Table 1. Baseline characteristics of the population.

Table 2. Event characteristics.


Among the patients with STEMI s during the COVID-19 pandemic, our study did not find any association between ACEi/ARBs use and mortality, and does not suggest the need to change our clinical practice. A report underlined the theoretical mechanism of action of ACEi and ARBs on RAAS and their potential influence on COVID-19 pathophysiology (6). The authors concluded the need for more data on this issue due to the potential positive effects of both discontinuation and maintenance of ACEs/ARBs during COVID-19 infection. The idea that ACE-2 receptor induction by ACEi/ARBs inhibition may be harmful during COVID-19 infection is based on animal models. Although no randomized trials or systematic analyses are available on the effects of RAAS blockers during the course of COVID-19 disease, and the European Society of Cardiology (ESC) and The American College of Cardiology (ACC) suggested physicians to continue the treatment in patients who are already on RAAS blockers. Nevertheless, it has also been recommended to individualize treatment decisions according to each patient’s hemodynamic status and clinical presentation (10). The impact of arterial hypertension on cardiovascular disease risk is estimated to be up to 40% (11), which is reduced by the use of ACEI and ARB’s. To date, it is still controversial, without any evidence, whether ACEI and ARB’s could be harmful to patients with COVID-19. The high debate in social media, and popular and scientific journals forced major international societies to issue position statements. Fang et al. reported a possible impact of ACEI and ARBs on patients with COVID-19, which led to spread of alarm among physicians and patients (12). This finding was complicated by the evidence that arterial hypertension and diabetes mellitus are the highest co-morbidity of patients with COVID-19. In a case series of hypertensive patients from Wuhan, the absence of association between ACEi/ARBs and severity or mortality of COVID-19 was reported (13). Similar results were found in other studies from Italy (14) and North America (15, 16). ACEi/ARBs treatment is the cornerstone of cardiovascular therapy found to be effective in reducing death and cardiovascular end points in several settings. Early RAAS inhibition in patients with STEMI is safe and is associated with significant reduction in 30-day mortality (17). Clinical trials (18, 19), in the non-COVID-19 era, have shown that the discontinuation of ACEi/ARBs, especially after MI, correlates with worse prognosis. STEMI is a specific setting where hemodynamic impact plays a central role in the pathophysiology of the disease and may influence the underlying mechanism and prognosis (20). Li et al. since 2003 suggested that ACE-2 is a functional receptor of the SARS-CoV virus (21). Two years later, it was evidenced that virus–ACE-2 receptor binding plays a crucial role in cell penetration and consequent disease development (1). After the spread of COVID-19, several studies have confirmed that the SARS-CoV2 receptor-binding domain interacts with ACE-2 (22). On the other hand, ARBs might prevent inflammation of the lungs, as shown in animal models. Based on these data, reviews speculated that ARBs could be a possible treatment tool in patients with COVID-19 (23). A recent large observational study supports that, when clinically indicated, ACEi/ARB therapy should be continued in the setting of COVID-19 unless the patient is hemodynamically unstable (24). Even in this peculiar cardiovascular condition, with the co-presence of COVID-19 infection (25, 26), this study confirms that the use of ACEi/ARBs does not correlate with a worse in-hospital prognosis. Conversely, as the pre-COVID-19 era literature shows, untreated patients showed a doubled in-hospital mortality vs. patients receiving ACEi/ARBs, despite these data being not statistically significant. The multivariate analysis showed that ejection fraction and respiratory complications are the only variables correlating with in-hospital mortality. On the other hand, even if patients with COVID-19 had doubled mortality, the infection did not correlate in the multivariate analysis. The low negative predictive value of nasal swab test (27) may explain these findings. Therefore, regardless of swab test result, our results suggest the need for more attention to patient with STEMI and concomitant respiratory impairment, and an early preventive diagnostic and therapeutic approach. Contrary to the recent literature, in our study, patients treated with ACEi/ARBs did not show higher prevalence of COVID-19 infection, and therapy discontinuation did not influence both in-hospital mortality and respiratory complications. Therefore, the well-known beneficial effect of ACEi/s therapy in patients with STEMI is not balanced by the potential and not yet confirmed positive effect of discontinuation in the presence of COVID-19 infection.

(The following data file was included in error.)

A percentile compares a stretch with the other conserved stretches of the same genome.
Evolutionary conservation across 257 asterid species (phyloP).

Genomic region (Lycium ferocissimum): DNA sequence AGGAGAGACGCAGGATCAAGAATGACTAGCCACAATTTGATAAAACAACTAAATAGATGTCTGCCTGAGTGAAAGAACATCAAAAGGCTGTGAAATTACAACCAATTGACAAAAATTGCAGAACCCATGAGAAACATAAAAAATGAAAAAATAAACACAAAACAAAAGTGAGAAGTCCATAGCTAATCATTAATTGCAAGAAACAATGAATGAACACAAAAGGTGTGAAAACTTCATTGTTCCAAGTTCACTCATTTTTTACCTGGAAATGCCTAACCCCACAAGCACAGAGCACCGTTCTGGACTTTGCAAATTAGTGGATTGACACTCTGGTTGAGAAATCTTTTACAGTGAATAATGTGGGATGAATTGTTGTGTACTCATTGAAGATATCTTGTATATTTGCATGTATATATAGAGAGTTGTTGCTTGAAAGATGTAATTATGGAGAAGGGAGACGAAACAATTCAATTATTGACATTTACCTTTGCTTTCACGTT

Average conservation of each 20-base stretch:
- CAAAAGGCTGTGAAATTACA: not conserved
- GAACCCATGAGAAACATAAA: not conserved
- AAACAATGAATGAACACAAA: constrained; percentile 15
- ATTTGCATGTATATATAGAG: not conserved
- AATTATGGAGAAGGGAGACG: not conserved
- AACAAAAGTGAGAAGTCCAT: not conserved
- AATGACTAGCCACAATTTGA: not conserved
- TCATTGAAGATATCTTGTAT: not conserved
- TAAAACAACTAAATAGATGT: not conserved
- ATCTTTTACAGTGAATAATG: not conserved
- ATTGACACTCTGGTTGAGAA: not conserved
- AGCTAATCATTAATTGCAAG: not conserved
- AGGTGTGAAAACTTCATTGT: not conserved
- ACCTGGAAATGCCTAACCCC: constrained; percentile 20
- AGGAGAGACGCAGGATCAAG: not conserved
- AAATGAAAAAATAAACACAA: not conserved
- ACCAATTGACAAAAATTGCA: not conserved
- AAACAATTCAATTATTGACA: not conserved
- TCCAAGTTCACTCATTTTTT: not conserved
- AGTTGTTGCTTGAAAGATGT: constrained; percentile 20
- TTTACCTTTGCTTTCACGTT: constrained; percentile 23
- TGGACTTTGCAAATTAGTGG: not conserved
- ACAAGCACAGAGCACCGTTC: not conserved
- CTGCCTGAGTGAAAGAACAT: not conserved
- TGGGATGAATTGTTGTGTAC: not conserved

The routine use of nasopharyngeal swab as the only screening test for COVID-19 detection may have underestimated the real incidence of infection in our population. Moreover, the sample size may have influenced the significance of some analysis as the difference in mortality in patients treated with ACEi/ARBs or naïve.


In conclusion, in a high risk population, such as that of patients with STEMI, the potential benefit of ACEi/ARB discontinuation in patients with COVID-19 may be overcome by its detrimental effect. Therefore, our clinical practice should not be modified regarding the treatment of acute ischemic injury among the COVID-19 subpopulation. Strict respiratory monitoring, intensive care and aggressive life support, regardless from swab test result, should be routinely used among patients admitted for STEMI during pandemic.

Data Availability Statement

The raw data supporting the conclusions of this article will be made available by the authors without undue reservation.

Ethics Statement

Ethical review and approval was not required for this study with human participants, in accordance with the local legislation and institutional requirements. The patients/participants provided their written informed consent to participate in this study.

Author Contributions

LB, SC, GS, DT, and GT contributed to conception and design of the study. LB and GT organized the database. GT performed the statistical analysis. LB, GT, DG, and GP wrote sections of the manuscript. All authors contributed to manuscript revision, read, and approved the submitted version.

Conflict of Interest

The authors declare that the research was conducted in the absence of any commercial or financial relationships that could be construed as a potential conflict of interest.